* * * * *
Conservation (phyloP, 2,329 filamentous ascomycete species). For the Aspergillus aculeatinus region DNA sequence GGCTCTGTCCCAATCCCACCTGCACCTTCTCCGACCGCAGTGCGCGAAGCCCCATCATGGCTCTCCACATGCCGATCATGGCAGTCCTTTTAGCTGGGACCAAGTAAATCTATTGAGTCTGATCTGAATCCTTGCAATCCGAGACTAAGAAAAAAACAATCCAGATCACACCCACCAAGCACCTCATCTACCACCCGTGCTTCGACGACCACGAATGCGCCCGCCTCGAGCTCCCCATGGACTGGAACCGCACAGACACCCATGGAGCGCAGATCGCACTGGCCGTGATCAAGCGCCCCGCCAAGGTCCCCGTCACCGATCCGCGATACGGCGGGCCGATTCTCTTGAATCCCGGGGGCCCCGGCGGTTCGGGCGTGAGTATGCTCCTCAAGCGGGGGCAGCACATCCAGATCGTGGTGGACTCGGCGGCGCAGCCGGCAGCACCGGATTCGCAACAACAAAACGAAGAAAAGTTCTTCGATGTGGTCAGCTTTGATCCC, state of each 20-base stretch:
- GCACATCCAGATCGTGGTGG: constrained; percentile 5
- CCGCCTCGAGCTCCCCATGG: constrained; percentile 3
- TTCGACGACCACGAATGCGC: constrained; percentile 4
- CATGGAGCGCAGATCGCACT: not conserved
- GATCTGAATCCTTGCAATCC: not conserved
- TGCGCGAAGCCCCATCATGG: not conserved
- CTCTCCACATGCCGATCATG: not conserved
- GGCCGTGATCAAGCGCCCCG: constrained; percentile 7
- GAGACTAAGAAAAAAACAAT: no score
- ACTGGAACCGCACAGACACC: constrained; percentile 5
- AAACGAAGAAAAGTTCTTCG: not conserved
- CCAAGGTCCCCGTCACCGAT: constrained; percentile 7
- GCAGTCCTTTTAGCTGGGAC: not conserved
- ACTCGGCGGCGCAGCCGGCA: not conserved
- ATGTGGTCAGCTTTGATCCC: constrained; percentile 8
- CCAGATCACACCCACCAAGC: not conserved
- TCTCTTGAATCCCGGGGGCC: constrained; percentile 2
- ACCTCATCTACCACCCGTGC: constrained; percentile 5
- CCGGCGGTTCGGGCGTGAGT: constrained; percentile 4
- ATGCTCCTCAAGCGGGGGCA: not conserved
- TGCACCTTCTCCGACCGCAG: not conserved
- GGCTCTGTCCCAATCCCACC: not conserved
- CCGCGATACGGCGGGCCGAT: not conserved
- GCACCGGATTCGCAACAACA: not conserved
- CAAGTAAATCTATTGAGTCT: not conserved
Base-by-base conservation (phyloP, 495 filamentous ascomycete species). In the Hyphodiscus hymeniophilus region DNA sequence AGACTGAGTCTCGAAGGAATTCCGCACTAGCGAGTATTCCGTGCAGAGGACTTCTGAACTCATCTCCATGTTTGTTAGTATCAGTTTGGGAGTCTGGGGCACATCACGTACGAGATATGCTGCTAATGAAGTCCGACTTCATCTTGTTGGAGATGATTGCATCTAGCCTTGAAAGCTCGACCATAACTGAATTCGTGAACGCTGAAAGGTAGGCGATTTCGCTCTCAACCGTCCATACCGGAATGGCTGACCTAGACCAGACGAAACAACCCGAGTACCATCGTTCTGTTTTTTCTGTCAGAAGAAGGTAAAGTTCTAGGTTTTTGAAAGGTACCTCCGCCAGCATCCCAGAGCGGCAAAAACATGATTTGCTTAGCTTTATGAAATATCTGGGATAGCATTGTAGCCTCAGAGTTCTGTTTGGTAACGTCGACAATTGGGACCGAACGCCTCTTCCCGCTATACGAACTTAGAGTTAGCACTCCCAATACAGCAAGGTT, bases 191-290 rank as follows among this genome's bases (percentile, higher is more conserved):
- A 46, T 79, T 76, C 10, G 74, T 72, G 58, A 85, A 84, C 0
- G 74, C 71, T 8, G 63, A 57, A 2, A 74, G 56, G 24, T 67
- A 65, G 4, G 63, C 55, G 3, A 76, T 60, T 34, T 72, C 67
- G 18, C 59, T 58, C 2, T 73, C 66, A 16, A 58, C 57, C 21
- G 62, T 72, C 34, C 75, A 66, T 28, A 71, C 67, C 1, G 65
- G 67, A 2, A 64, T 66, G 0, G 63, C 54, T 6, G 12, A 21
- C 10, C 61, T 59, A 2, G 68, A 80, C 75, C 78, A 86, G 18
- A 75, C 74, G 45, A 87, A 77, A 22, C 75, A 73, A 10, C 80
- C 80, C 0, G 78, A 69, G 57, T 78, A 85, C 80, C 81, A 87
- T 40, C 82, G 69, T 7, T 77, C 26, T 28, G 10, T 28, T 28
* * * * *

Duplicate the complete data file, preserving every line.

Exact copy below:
Conservation (phyloP, 2,329 filamentous ascomycete species). For the Aspergillus aculeatinus region DNA sequence GGCTCTGTCCCAATCCCACCTGCACCTTCTCCGACCGCAGTGCGCGAAGCCCCATCATGGCTCTCCACATGCCGATCATGGCAGTCCTTTTAGCTGGGACCAAGTAAATCTATTGAGTCTGATCTGAATCCTTGCAATCCGAGACTAAGAAAAAAACAATCCAGATCACACCCACCAAGCACCTCATCTACCACCCGTGCTTCGACGACCACGAATGCGCCCGCCTCGAGCTCCCCATGGACTGGAACCGCACAGACACCCATGGAGCGCAGATCGCACTGGCCGTGATCAAGCGCCCCGCCAAGGTCCCCGTCACCGATCCGCGATACGGCGGGCCGATTCTCTTGAATCCCGGGGGCCCCGGCGGTTCGGGCGTGAGTATGCTCCTCAAGCGGGGGCAGCACATCCAGATCGTGGTGGACTCGGCGGCGCAGCCGGCAGCACCGGATTCGCAACAACAAAACGAAGAAAAGTTCTTCGATGTGGTCAGCTTTGATCCC, state of each 20-base stretch:
- GCACATCCAGATCGTGGTGG: constrained; percentile 5
- CCGCCTCGAGCTCCCCATGG: constrained; percentile 3
- TTCGACGACCACGAATGCGC: constrained; percentile 4
- CATGGAGCGCAGATCGCACT: not conserved
- GATCTGAATCCTTGCAATCC: not conserved
- TGCGCGAAGCCCCATCATGG: not conserved
- CTCTCCACATGCCGATCATG: not conserved
- GGCCGTGATCAAGCGCCCCG: constrained; percentile 7
- GAGACTAAGAAAAAAACAAT: no score
- ACTGGAACCGCACAGACACC: constrained; percentile 5
- AAACGAAGAAAAGTTCTTCG: not conserved
- CCAAGGTCCCCGTCACCGAT: constrained; percentile 7
- GCAGTCCTTTTAGCTGGGAC: not conserved
- ACTCGGCGGCGCAGCCGGCA: not conserved
- ATGTGGTCAGCTTTGATCCC: constrained; percentile 8
- CCAGATCACACCCACCAAGC: not conserved
- TCTCTTGAATCCCGGGGGCC: constrained; percentile 2
- ACCTCATCTACCACCCGTGC: constrained; percentile 5
- CCGGCGGTTCGGGCGTGAGT: constrained; percentile 4
- ATGCTCCTCAAGCGGGGGCA: not conserved
- TGCACCTTCTCCGACCGCAG: not conserved
- GGCTCTGTCCCAATCCCACC: not conserved
- CCGCGATACGGCGGGCCGAT: not conserved
- GCACCGGATTCGCAACAACA: not conserved
- CAAGTAAATCTATTGAGTCT: not conserved
Base-by-base conservation (phyloP, 495 filamentous ascomycete species). In the Hyphodiscus hymeniophilus region DNA sequence AGACTGAGTCTCGAAGGAATTCCGCACTAGCGAGTATTCCGTGCAGAGGACTTCTGAACTCATCTCCATGTTTGTTAGTATCAGTTTGGGAGTCTGGGGCACATCACGTACGAGATATGCTGCTAATGAAGTCCGACTTCATCTTGTTGGAGATGATTGCATCTAGCCTTGAAAGCTCGACCATAACTGAATTCGTGAACGCTGAAAGGTAGGCGATTTCGCTCTCAACCGTCCATACCGGAATGGCTGACCTAGACCAGACGAAACAACCCGAGTACCATCGTTCTGTTTTTTCTGTCAGAAGAAGGTAAAGTTCTAGGTTTTTGAAAGGTACCTCCGCCAGCATCCCAGAGCGGCAAAAACATGATTTGCTTAGCTTTATGAAATATCTGGGATAGCATTGTAGCCTCAGAGTTCTGTTTGGTAACGTCGACAATTGGGACCGAACGCCTCTTCCCGCTATACGAACTTAGAGTTAGCACTCCCAATACAGCAAGGTT, bases 191-290 rank as follows among this genome's bases (percentile, higher is more conserved):
- A 46, T 79, T 76, C 10, G 74, T 72, G 58, A 85, A 84, C 0
- G 74, C 71, T 8, G 63, A 57, A 2, A 74, G 56, G 24, T 67
- A 65, G 4, G 63, C 55, G 3, A 76, T 60, T 34, T 72, C 67
- G 18, C 59, T 58, C 2, T 73, C 66, A 16, A 58, C 57, C 21
- G 62, T 72, C 34, C 75, A 66, T 28, A 71, C 67, C 1, G 65
- G 67, A 2, A 64, T 66, G 0, G 63, C 54, T 6, G 12, A 21
- C 10, C 61, T 59, A 2, G 68, A 80, C 75, C 78, A 86, G 18
- A 75, C 74, G 45, A 87, A 77, A 22, C 75, A 73, A 10, C 80
- C 80, C 0, G 78, A 69, G 57, T 78, A 85, C 80, C 81, A 87
- T 40, C 82, G 69, T 7, T 77, C 26, T 28, G 10, T 28, T 28